To find a multi-bagger stock, what are the underlying trends we should look for in a business? Firstly, we'll want to see a proven return on capital employed (ROCE) that is increasing, and secondly, an expanding base of capital employed. Ultimately, this demonstrates that it's a business that is reinvesting profits at increasing rates of return. Although, when we looked at KRBL (NSE:KRBL), it didn't seem to tick all of these boxes.
What is Return On Capital Employed (ROCE)?
For those that aren't sure what ROCE is, it measures the amount of pre-tax profits a company can generate from the capital employed in its business. To calculate this metric for KRBL, this is the formula:
Return on Capital Employed = Earnings Before Interest and Tax (EBIT) ÷ (Total Assets - Current Liabilities)
0.18 = ₹7.4b ÷ (₹46b - ₹5.0b) (Based on the trailing twelve months to September 2021).
So, KRBL has an ROCE of 18%. In absolute terms, that's a satisfactory return, but compared to the Food industry average of 12% it's much better.
While the past is not representative of the future, it can be helpful to know how a company has performed historically, which is why we have this chart above. If you'd like to look at how KRBL has performed in the past in other metrics, you can view this free graph of past earnings, revenue and cash flow.
What Does the ROCE Trend For KRBL Tell Us?
When we looked at the ROCE trend at KRBL, we didn't gain much confidence. Around five years ago the returns on capital were 25%, but since then they've fallen to 18%. Meanwhile, the business is utilizing more capital but this hasn't moved the needle much in terms of sales in the past 12 months, so this could reflect longer term investments. It's worth keeping an eye on the company's earnings from here on to see if these investments do end up contributing to the bottom line.
On a side note, KRBL has done well to pay down its current liabilities to 11% of total assets. That could partly explain why the ROCE has dropped. What's more, this can reduce some aspects of risk to the business because now the company's suppliers or short-term creditors are funding less of its operations. Since the business is basically funding more of its operations with it's own money, you could argue this has made the business less efficient at generating ROCE.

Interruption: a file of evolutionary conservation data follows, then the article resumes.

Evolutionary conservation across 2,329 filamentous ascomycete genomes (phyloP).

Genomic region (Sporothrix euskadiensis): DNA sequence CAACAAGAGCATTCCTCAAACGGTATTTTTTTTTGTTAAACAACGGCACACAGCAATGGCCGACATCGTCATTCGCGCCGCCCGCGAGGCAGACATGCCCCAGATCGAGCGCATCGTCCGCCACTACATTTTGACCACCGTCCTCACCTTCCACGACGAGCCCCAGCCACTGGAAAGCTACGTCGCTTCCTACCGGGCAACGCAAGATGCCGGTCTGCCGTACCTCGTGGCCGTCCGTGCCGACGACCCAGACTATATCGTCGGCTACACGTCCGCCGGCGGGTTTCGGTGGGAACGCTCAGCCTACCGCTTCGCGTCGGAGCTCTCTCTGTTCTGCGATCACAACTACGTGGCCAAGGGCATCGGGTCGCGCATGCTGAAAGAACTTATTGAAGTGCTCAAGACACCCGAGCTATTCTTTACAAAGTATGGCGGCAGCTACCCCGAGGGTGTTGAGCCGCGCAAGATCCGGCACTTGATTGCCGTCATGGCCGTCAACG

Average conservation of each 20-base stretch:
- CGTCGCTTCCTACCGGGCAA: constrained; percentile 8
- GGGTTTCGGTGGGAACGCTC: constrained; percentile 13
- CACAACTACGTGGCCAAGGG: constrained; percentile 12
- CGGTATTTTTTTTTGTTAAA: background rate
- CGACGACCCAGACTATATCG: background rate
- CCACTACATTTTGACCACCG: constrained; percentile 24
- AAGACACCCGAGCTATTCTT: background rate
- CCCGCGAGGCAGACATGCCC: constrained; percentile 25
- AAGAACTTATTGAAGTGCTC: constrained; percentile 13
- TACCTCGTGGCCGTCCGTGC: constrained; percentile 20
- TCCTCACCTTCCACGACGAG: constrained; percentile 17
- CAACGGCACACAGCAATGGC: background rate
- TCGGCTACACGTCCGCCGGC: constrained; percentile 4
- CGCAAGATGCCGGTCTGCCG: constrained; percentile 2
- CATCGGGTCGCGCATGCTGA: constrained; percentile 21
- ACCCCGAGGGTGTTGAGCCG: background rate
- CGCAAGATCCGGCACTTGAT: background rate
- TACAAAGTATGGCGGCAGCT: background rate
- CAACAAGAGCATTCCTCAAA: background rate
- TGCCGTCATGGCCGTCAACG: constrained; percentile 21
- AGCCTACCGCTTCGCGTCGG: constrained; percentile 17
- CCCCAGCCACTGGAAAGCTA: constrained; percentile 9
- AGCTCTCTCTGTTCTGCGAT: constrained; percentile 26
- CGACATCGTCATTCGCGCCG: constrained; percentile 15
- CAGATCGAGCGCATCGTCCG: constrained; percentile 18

The Key Takeaway
To conclude, we've found that KRBL is reinvesting in the business, but returns have been falling. And in the last five years, the stock has given away 31% so the market doesn't look too hopeful on these trends strengthening any time soon. All in all, the inherent trends aren't typical of multi-baggers, so if that's what you're after, we think you might have more luck elsewhere.
Like most companies, KRBL does come with some risks, and we've found 1 warning sign that you should be aware of.
If you want to search for solid companies with great earnings, check out this free list of companies with good balance sheets and impressive returns on equity.
This article by Simply Wall St is general in nature. We provide commentary based on historical data and analyst forecasts only using an unbiased methodology and our articles are not intended to be financial advice. It does not constitute a recommendation to buy or sell any stock, and does not take account of your objectives, or your financial situation. We aim to bring you long-term focused analysis driven by fundamental data. Note that our analysis may not factor in the latest price-sensitive company announcements or qualitative material. Simply Wall St has no position in any stocks mentioned.